View Full Version : Asus p6x58d-e slow USB boot

09-11-2011, 06:19 AM
After a couple days of looking and trying different things, I give up. What BIOS options do I need to set/clear to enable the USB (both 2.0 and 3.0 ports) to boot from a thumb drive at speed. Presently, it takes nearly a minute to boot the syslinux boot code and several minutes to subsequently boot the Linux kernel. Once the kernel is running, everything runs full speed.

I downloaded and installed the Plop (http://www.plop.at/en/bootmanager.html#intro) boot code to see if that makes a difference, and yes it certainly does. With that boot code the kernel loads and starts running in just a second or two. But I can't use Plop all the time, so it would be better for my application if the BIOS did the job.

The specifics:

Asus P6X58D-E, BIOS version 0702
12GB memory
2x240GB Kingston SSD (whew! Are these fast, period. Doubly fast when hooked to the Maxell controller! Yikes, nose bleed time)
100GB WD Caviar

Most of the USB thumb drives I have are Kingston Datatraveler. Some 4GB and some 8GB. All the dozens of thumb drives I have all boot very fast on all the Intel brand m/b's on which I use them.

Thanks in advance.

09-11-2011, 06:40 AM
Its in the BIOS but not sure which page,to enable usb3,try enable rather than auto

Also enable Usb storage or legacy Usb

09-12-2011, 01:42 AM
Thanks for the tip, but nope. There is only enable/disable for the USB 2.0 and 3.0 chipset. Setting legacy to auto or enable makes no difference and setting it to disable makes all USB devices invisible to the boot menu (via F8). Slow boot whether the 2.0 or 3.0 USB sockets are used.

I have a second P6X58D-E m/b I've been using since January. I have never had occasion to boot from a USB thumb drive on it, so I just tried that one too. Same result. Very very slow boot. It is less equipped, has BIOS version 0405, i7 950, 4GB and a squadron of hard drives of various sizes.

09-12-2011, 04:07 AM
After looking around in different forums (fora?), I see a number of comments about some BIOS's default their USB to version 1.0 or 1.1 to maintain compatibility with possibly antique equipment. After a BIOS update on those (non-ASUS) motherboards, the system would boot at speed. So that might be what is happening here too. The ASUS BIOS is setting the chipset to run in 1.0 mode?

In my case, the Linux kernel and its ramdisk images total about 18 megabytes. I know the sticks consistently read at ~20MB/sec, so I was expecting it to boot the kernel in about one or maybe two seconds and indeed that is what happens when the Plop code is used to do it (it's so fast, it's hard to measure exactly with a stopwatch). Even at USB 1.0's 1.5Mbit/sec rate, it should have only taken about 1.5 minutes to read the boot images but it takes a little over 11 minutes, so I'm not sure what's going on under the hood. There must be much more to it than just that.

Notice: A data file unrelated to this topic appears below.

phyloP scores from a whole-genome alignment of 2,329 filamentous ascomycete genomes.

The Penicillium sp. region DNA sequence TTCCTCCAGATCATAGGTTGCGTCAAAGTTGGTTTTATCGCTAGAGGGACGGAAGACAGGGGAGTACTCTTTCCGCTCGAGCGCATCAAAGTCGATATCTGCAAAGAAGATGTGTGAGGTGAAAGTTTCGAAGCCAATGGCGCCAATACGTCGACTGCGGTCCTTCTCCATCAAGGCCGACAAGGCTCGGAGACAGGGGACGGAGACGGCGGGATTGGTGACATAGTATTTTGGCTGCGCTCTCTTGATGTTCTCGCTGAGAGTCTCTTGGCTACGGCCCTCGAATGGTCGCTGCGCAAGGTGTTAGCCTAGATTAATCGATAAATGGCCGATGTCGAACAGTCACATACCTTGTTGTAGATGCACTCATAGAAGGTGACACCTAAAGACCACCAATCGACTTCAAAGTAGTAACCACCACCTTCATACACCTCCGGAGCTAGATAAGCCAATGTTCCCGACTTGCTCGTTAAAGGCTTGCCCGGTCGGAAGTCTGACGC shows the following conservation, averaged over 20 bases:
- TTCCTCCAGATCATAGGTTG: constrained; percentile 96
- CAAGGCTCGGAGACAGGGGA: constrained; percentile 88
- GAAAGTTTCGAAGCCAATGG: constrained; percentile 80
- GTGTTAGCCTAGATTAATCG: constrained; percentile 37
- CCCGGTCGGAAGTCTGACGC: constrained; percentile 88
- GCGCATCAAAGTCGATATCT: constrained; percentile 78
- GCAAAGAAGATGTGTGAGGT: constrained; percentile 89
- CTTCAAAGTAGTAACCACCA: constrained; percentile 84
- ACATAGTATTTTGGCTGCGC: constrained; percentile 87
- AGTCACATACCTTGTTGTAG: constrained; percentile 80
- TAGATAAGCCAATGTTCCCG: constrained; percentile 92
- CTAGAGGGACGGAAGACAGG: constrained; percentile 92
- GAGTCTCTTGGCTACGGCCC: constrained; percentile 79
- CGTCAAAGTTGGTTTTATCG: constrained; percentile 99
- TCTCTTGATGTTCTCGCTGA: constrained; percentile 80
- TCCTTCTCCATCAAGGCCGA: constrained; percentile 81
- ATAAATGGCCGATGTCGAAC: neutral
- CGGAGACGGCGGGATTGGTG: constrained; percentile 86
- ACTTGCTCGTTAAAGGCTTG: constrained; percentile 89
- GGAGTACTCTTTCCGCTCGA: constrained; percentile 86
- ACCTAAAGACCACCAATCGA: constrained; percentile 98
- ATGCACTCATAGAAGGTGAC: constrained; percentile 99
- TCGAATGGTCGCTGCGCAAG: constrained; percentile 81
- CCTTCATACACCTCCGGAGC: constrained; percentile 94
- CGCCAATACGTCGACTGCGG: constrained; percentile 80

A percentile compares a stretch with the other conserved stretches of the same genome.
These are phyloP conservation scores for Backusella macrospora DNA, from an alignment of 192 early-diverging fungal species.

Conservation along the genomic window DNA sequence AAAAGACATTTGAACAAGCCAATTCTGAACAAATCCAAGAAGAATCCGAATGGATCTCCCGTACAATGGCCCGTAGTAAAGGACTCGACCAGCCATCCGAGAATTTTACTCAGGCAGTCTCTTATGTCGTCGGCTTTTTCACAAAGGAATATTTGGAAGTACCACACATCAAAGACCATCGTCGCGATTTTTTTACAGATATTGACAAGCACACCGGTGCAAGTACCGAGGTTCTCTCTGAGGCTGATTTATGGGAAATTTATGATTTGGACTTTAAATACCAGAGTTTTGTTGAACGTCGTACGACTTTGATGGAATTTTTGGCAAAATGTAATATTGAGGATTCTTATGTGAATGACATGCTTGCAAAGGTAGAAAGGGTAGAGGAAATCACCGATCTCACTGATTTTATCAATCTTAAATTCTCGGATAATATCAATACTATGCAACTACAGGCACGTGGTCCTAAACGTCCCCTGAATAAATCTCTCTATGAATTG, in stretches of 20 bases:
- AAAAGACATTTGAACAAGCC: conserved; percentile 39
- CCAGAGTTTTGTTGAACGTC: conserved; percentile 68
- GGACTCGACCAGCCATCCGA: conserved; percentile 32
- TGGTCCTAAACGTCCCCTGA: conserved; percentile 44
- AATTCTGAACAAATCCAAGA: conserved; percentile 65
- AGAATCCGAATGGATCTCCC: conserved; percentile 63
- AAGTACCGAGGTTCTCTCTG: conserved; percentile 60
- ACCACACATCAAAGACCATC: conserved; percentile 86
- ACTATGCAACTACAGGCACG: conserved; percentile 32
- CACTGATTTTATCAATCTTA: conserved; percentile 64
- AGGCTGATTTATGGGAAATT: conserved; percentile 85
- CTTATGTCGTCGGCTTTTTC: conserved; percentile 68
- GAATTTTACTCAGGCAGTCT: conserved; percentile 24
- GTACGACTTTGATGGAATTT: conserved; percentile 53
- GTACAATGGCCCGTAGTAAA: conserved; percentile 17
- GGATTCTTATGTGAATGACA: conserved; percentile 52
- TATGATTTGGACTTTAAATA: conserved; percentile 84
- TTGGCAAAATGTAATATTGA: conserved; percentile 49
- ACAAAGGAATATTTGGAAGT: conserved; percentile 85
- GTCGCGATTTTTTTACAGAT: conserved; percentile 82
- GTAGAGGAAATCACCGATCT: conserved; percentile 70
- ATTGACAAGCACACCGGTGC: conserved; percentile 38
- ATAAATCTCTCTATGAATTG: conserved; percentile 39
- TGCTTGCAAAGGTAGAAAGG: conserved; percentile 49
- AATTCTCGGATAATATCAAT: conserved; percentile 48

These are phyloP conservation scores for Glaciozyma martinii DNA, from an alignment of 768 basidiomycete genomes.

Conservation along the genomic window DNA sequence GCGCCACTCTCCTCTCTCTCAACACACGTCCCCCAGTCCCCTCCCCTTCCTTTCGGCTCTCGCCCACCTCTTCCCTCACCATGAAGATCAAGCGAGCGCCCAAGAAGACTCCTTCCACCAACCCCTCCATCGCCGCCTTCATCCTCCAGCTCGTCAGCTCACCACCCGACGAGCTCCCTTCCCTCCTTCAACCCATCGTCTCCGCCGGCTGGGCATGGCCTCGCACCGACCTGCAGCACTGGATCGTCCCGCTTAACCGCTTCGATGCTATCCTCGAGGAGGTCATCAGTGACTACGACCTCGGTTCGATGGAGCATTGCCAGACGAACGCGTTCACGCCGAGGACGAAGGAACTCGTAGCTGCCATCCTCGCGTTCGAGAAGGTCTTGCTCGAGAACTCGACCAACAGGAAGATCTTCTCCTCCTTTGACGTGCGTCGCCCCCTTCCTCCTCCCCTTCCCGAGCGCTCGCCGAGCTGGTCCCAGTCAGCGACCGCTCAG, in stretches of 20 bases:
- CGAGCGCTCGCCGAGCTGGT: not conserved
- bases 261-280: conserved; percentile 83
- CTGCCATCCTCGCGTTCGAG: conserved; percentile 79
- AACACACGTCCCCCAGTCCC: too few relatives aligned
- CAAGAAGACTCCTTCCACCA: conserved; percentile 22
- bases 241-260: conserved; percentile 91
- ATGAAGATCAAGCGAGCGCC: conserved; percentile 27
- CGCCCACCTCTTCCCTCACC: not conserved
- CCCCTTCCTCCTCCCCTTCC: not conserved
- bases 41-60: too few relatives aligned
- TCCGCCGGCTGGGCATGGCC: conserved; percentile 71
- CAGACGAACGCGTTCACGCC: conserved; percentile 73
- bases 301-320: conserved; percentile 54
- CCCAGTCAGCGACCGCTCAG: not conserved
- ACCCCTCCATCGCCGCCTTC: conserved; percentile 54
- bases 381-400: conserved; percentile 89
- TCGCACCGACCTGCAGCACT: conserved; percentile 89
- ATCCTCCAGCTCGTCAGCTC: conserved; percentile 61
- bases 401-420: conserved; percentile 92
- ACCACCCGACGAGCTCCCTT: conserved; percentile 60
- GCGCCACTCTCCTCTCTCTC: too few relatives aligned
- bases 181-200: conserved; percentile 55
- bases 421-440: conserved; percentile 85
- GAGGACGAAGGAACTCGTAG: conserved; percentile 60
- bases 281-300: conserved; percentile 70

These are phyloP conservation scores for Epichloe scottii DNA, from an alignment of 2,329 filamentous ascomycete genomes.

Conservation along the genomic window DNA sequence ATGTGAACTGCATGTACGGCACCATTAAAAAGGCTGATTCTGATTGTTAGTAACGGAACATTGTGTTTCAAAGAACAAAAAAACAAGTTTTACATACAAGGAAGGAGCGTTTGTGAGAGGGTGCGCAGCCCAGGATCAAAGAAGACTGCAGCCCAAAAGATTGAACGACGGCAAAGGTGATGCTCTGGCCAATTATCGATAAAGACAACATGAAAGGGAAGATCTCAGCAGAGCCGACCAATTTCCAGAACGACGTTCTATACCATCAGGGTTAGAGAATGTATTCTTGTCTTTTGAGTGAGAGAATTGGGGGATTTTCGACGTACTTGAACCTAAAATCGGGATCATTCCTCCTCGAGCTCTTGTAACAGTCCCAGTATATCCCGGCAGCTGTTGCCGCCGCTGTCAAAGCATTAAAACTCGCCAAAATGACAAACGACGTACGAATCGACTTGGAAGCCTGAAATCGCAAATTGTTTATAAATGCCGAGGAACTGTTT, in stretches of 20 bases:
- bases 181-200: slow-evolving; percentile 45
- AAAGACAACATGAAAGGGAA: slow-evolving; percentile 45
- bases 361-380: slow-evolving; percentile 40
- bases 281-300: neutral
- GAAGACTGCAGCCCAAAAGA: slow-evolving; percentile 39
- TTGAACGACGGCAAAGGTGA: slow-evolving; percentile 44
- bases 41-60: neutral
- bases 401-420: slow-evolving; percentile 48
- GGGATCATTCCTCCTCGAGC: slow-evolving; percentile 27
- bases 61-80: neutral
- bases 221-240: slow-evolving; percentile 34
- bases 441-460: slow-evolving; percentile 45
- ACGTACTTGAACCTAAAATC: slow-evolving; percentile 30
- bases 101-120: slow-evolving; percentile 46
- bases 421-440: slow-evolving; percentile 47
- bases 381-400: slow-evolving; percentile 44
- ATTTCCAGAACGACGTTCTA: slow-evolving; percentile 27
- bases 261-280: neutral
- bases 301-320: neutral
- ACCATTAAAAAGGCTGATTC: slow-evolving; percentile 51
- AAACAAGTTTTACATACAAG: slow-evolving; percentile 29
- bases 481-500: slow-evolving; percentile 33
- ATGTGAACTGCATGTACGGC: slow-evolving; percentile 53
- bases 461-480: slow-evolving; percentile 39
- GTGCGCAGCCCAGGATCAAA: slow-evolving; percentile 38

To be fair, the Intel and Dell motherboards typically take 15 seconds to read those 18 MB boot images but the Plop code works equally well (at ~2 seconds) on them too.

10-08-2011, 05:41 PM

I'm also having some USB and SSD problems with my Asus P6X58D-E (6GB of RAM). First of all, I can NOT use a USB device to boot... I need this for installing Linux, for example, and I have no idea why USB pendrives are not bein recognized at boot time.
Second, I just bought an Intel SSD 510 120GB (SATA 6Gb/s) which I have connected to one of the two SATA6G ports of the motherboard and it seems Windows7 recognizes it but I'm not sure if the disk is working as it should (full speed). What is strange for me is that inside the BIOS the disk is recognized IDE whereas my other SATA3G disks connected to the SATA3G ports are recognized as SATA... outside the BIOS (when booting up normally) it appears as SATA.
USB3 devices are recognized by Windows but not under Linux even though Ubuntu11.04 is supposed to have all the drivers for USB3. So I also wonder if this has something to do with the BIOS. Please send me your suggestions/instructions, thanks.


10-08-2011, 05:49 PM
Might not, but might, be the problem. A lot of USB devices aint bootable, special usb sticks. Out of the 5 USB sticks i have around, the only one that is bootable is the one specific labeld as bootable when bought.
Another thing, don't use front headers. On several occasions I have had them drop out during boot so the boot would fail, where as if the onboard backside are used it boots fine.

Just a couple things as food for thought @ those who have trouble with this.

10-09-2011, 07:48 AM
did you set to ahci mode for your ssd or hdd? this might improve things and is a must for ssd's,did you make the usb bootable? plenty free software to make a bootable usb pen drive,and format it to fat32